The 80-20 rule and the power of focus

A few years ago when I decided to lose some weight and take part in a try-a-tri (think “triathlon for dummies”), I read everything I could get my hands on when it came to diet and exercise. It also didn’t hurt that I had spent a good deal of my career in the health and sports nutrition industry. One of the most effective and powerful concepts that came out of my study and personal experience was something called the Pareto Principle.

More commonly known as the 80-20 rule, the concept of how we can best concentrate our efforts while maximizing results was developed by an Italian economist named Vilfredo Pareto in the early 1900s. At its essence, the 80-20 rule says that 80 per cent of your results will come from 20 per cent of your efforts.

In my weight-loss journey, I created my own version of the 80-20 rule so that 80 per cent of my dietary intake came from healthy, low-carb, high-protein and high-fibre nutrients such as lean meat and fish, vegetables, whole grains, nuts and fruit. It turned out to be a philosophy that resulted in a 40-lb weight loss while never leaving me feeling deprived (the other 20 per cent of my diet was comprised of less healthy items such as an occasional slice of pizza, burger or other “cheat” meal).

While obviously successful in my own physiological experiment, the original Pareto Principle can have a pronounced effect on just about any business. In this sense, the 80-20 rule means that roughly 80 per cent of your company’s sales will come from just 20 per cent of your clients.

So what can this mean to an event planner constantly looking to improve the bottom line? While it will always be crucial to keep your marketing funnel full with new leads, prospects and potential clients, it says to me that by focusing your business efforts – marketing, follow up, relationship building, networking, etc. – on that magical 20 per cent of your most important clients, you are likely to get the most bang for your buck.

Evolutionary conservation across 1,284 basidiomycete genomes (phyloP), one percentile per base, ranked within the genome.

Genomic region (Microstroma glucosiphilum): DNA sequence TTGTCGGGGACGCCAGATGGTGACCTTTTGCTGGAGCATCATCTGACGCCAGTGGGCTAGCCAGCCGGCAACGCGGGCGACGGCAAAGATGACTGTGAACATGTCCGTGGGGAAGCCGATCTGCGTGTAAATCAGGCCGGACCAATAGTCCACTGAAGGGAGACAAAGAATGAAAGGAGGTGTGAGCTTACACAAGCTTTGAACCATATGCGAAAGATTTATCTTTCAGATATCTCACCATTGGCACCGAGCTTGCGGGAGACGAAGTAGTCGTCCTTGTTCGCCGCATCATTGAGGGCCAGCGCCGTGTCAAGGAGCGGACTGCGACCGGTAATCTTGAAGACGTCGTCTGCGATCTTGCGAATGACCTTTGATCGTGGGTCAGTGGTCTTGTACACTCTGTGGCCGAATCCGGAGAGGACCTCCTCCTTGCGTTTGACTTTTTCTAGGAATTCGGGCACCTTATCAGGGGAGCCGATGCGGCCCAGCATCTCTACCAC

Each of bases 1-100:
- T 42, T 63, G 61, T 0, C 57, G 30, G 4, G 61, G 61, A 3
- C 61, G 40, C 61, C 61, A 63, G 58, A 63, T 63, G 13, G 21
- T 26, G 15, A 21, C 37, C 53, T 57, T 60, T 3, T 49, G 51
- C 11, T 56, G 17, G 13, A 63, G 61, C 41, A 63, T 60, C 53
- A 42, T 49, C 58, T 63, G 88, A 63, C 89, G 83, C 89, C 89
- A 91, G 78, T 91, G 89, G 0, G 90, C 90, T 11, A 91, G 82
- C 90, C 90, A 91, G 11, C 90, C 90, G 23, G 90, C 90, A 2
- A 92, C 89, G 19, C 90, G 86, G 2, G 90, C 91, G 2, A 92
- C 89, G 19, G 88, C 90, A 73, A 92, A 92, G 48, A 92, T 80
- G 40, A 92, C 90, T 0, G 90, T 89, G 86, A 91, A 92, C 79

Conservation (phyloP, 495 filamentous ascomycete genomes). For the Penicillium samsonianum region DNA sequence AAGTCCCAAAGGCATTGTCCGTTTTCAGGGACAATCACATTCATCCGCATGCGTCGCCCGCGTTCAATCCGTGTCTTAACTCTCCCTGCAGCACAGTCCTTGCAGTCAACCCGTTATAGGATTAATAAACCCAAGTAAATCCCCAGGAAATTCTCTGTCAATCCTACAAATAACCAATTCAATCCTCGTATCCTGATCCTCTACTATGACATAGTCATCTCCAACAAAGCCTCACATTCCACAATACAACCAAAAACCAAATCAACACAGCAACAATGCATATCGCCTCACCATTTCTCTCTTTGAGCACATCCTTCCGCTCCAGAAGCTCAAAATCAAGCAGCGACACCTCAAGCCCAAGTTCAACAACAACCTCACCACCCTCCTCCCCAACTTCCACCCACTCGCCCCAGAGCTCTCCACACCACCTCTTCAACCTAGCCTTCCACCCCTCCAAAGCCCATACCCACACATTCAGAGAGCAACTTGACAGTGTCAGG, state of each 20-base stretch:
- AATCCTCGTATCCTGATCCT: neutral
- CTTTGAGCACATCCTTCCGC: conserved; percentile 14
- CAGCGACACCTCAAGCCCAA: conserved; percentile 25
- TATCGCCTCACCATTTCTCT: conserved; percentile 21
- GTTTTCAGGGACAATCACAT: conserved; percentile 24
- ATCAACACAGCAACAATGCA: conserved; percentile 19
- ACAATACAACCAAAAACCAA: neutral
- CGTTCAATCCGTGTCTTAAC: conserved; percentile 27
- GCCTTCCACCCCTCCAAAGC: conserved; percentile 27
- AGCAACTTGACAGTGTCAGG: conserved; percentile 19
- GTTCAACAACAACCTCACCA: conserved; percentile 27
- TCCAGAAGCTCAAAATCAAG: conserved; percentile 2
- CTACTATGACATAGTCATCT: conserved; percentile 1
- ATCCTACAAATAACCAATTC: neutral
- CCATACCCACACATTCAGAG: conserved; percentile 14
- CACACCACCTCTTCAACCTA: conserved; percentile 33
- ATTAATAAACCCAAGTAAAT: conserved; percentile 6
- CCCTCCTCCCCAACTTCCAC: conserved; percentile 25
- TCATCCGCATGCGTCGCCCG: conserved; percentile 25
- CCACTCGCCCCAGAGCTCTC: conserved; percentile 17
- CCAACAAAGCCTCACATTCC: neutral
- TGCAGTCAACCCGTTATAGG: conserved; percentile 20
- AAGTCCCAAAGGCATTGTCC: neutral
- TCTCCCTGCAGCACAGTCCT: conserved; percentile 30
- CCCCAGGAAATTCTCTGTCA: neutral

Of course, this does not that you can forget the acronym ABM – Always Be Marketing. Nor does it suggest that you can ignore potential new business. But it does indicate that perhaps you could be spending more time nurturing the successful business relationships you have already managed to create. This will almost always pay off handsomely in terms of referrals (i.e. more business), increased credibility, trust and loyalty. As any restaurant owner will tell you, treat your regulars like gold and the rest will take care of itself.

So while my “modified” Pareto Principle might not work for everyone thinking about losing a few pounds (however, it is an awesome philosophy for weight maintenance and is very easy to sustain over the long term), I can almost guarantee it will bring tremendous benefits to your marketing and business development programs. Give the 80-20 rule some thought and let us know in the comment section below how things turn out!

About the author:

Sean Moon brings more than 20 years of senior communications experience to the MediaEdge team. His experience includes several years as an editor with the Canadian Press, 10 years as the Corporate Communications Director of an international nutrition marketing company, several years in the magazine advertising industry and more than five years as a communications and PR consultant. He has also worked extensively in magazine production, corporate event planning, public relations and marketing communications.

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